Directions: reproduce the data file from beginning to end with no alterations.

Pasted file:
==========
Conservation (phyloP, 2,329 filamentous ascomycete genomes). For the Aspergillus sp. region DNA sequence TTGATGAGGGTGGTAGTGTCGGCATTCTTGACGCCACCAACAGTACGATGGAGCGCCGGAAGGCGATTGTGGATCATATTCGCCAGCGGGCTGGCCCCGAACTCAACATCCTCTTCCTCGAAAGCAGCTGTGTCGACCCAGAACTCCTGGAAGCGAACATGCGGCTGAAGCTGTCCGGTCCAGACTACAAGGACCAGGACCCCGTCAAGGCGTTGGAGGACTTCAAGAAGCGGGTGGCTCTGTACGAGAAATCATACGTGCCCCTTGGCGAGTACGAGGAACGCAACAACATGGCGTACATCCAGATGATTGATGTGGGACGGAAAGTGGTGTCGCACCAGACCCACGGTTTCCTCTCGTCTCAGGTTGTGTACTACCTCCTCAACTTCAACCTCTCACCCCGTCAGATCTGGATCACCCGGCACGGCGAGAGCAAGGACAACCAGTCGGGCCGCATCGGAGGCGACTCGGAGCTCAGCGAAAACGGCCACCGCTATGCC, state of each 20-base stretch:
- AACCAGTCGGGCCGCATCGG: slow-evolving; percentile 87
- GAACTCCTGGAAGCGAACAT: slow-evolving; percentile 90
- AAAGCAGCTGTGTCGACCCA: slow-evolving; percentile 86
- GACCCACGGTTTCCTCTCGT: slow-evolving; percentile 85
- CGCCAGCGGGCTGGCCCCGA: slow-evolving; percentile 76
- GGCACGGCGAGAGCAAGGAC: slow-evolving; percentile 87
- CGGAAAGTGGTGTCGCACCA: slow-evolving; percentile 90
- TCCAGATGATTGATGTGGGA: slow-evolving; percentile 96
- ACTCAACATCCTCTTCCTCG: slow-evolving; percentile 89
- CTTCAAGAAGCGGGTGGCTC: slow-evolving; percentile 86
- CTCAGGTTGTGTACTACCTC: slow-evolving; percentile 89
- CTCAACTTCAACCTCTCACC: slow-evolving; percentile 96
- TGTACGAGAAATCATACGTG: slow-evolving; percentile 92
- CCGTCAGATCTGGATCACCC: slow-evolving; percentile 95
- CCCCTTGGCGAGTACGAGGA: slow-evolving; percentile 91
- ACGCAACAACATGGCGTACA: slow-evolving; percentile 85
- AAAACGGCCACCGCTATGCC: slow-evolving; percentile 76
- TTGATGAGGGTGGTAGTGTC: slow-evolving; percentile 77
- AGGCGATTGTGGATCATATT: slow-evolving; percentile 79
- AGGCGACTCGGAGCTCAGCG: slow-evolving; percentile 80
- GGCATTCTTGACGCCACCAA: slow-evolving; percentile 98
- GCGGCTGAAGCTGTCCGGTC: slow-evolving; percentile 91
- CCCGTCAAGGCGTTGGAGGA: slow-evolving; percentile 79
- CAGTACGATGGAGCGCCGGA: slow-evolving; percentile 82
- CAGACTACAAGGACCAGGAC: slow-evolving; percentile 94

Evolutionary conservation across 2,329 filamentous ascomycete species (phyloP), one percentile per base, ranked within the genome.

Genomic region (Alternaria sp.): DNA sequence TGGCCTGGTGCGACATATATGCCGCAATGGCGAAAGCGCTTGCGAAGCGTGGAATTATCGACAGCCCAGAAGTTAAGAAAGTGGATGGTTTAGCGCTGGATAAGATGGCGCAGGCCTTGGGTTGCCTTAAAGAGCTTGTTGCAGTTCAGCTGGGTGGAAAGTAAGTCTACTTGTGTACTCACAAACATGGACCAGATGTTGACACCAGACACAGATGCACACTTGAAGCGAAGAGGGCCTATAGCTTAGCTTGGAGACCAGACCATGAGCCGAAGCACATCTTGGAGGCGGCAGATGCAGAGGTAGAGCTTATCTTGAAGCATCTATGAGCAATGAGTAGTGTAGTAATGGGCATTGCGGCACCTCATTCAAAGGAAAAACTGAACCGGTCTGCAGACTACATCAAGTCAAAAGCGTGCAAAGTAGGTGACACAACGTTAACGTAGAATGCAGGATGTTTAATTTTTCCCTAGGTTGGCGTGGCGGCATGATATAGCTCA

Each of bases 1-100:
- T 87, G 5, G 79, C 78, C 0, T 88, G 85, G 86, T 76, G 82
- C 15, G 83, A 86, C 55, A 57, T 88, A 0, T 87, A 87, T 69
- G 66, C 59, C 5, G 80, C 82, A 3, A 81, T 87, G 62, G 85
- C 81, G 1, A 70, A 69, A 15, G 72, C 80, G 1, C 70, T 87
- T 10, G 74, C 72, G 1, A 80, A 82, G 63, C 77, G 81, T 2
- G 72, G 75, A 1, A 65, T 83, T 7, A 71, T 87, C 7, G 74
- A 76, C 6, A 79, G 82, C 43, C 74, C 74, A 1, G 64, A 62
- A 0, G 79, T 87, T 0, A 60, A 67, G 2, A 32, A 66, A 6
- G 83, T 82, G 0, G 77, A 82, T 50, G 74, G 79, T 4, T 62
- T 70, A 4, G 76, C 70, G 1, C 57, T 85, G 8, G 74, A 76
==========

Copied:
Conservation (phyloP, 2,329 filamentous ascomycete genomes). For the Aspergillus sp. region DNA sequence TTGATGAGGGTGGTAGTGTCGGCATTCTTGACGCCACCAACAGTACGATGGAGCGCCGGAAGGCGATTGTGGATCATATTCGCCAGCGGGCTGGCCCCGAACTCAACATCCTCTTCCTCGAAAGCAGCTGTGTCGACCCAGAACTCCTGGAAGCGAACATGCGGCTGAAGCTGTCCGGTCCAGACTACAAGGACCAGGACCCCGTCAAGGCGTTGGAGGACTTCAAGAAGCGGGTGGCTCTGTACGAGAAATCATACGTGCCCCTTGGCGAGTACGAGGAACGCAACAACATGGCGTACATCCAGATGATTGATGTGGGACGGAAAGTGGTGTCGCACCAGACCCACGGTTTCCTCTCGTCTCAGGTTGTGTACTACCTCCTCAACTTCAACCTCTCACCCCGTCAGATCTGGATCACCCGGCACGGCGAGAGCAAGGACAACCAGTCGGGCCGCATCGGAGGCGACTCGGAGCTCAGCGAAAACGGCCACCGCTATGCC, state of each 20-base stretch:
- AACCAGTCGGGCCGCATCGG: slow-evolving; percentile 87
- GAACTCCTGGAAGCGAACAT: slow-evolving; percentile 90
- AAAGCAGCTGTGTCGACCCA: slow-evolving; percentile 86
- GACCCACGGTTTCCTCTCGT: slow-evolving; percentile 85
- CGCCAGCGGGCTGGCCCCGA: slow-evolving; percentile 76
- GGCACGGCGAGAGCAAGGAC: slow-evolving; percentile 87
- CGGAAAGTGGTGTCGCACCA: slow-evolving; percentile 90
- TCCAGATGATTGATGTGGGA: slow-evolving; percentile 96
- ACTCAACATCCTCTTCCTCG: slow-evolving; percentile 89
- CTTCAAGAAGCGGGTGGCTC: slow-evolving; percentile 86
- CTCAGGTTGTGTACTACCTC: slow-evolving; percentile 89
- CTCAACTTCAACCTCTCACC: slow-evolving; percentile 96
- TGTACGAGAAATCATACGTG: slow-evolving; percentile 92
- CCGTCAGATCTGGATCACCC: slow-evolving; percentile 95
- CCCCTTGGCGAGTACGAGGA: slow-evolving; percentile 91
- ACGCAACAACATGGCGTACA: slow-evolving; percentile 85
- AAAACGGCCACCGCTATGCC: slow-evolving; percentile 76
- TTGATGAGGGTGGTAGTGTC: slow-evolving; percentile 77
- AGGCGATTGTGGATCATATT: slow-evolving; percentile 79
- AGGCGACTCGGAGCTCAGCG: slow-evolving; percentile 80
- GGCATTCTTGACGCCACCAA: slow-evolving; percentile 98
- GCGGCTGAAGCTGTCCGGTC: slow-evolving; percentile 91
- CCCGTCAAGGCGTTGGAGGA: slow-evolving; percentile 79
- CAGTACGATGGAGCGCCGGA: slow-evolving; percentile 82
- CAGACTACAAGGACCAGGAC: slow-evolving; percentile 94

Evolutionary conservation across 2,329 filamentous ascomycete species (phyloP), one percentile per base, ranked within the genome.

Genomic region (Alternaria sp.): DNA sequence TGGCCTGGTGCGACATATATGCCGCAATGGCGAAAGCGCTTGCGAAGCGTGGAATTATCGACAGCCCAGAAGTTAAGAAAGTGGATGGTTTAGCGCTGGATAAGATGGCGCAGGCCTTGGGTTGCCTTAAAGAGCTTGTTGCAGTTCAGCTGGGTGGAAAGTAAGTCTACTTGTGTACTCACAAACATGGACCAGATGTTGACACCAGACACAGATGCACACTTGAAGCGAAGAGGGCCTATAGCTTAGCTTGGAGACCAGACCATGAGCCGAAGCACATCTTGGAGGCGGCAGATGCAGAGGTAGAGCTTATCTTGAAGCATCTATGAGCAATGAGTAGTGTAGTAATGGGCATTGCGGCACCTCATTCAAAGGAAAAACTGAACCGGTCTGCAGACTACATCAAGTCAAAAGCGTGCAAAGTAGGTGACACAACGTTAACGTAGAATGCAGGATGTTTAATTTTTCCCTAGGTTGGCGTGGCGGCATGATATAGCTCA

Each of bases 1-100:
- T 87, G 5, G 79, C 78, C 0, T 88, G 85, G 86, T 76, G 82
- C 15, G 83, A 86, C 55, A 57, T 88, A 0, T 87, A 87, T 69
- G 66, C 59, C 5, G 80, C 82, A 3, A 81, T 87, G 62, G 85
- C 81, G 1, A 70, A 69, A 15, G 72, C 80, G 1, C 70, T 87
- T 10, G 74, C 72, G 1, A 80, A 82, G 63, C 77, G 81, T 2
- G 72, G 75, A 1, A 65, T 83, T 7, A 71, T 87, C 7, G 74
- A 76, C 6, A 79, G 82, C 43, C 74, C 74, A 1, G 64, A 62
- A 0, G 79, T 87, T 0, A 60, A 67, G 2, A 32, A 66, A 6
- G 83, T 82, G 0, G 77, A 82, T 50, G 74, G 79, T 4, T 62
- T 70, A 4, G 76, C 70, G 1, C 57, T 85, G 8, G 74, A 76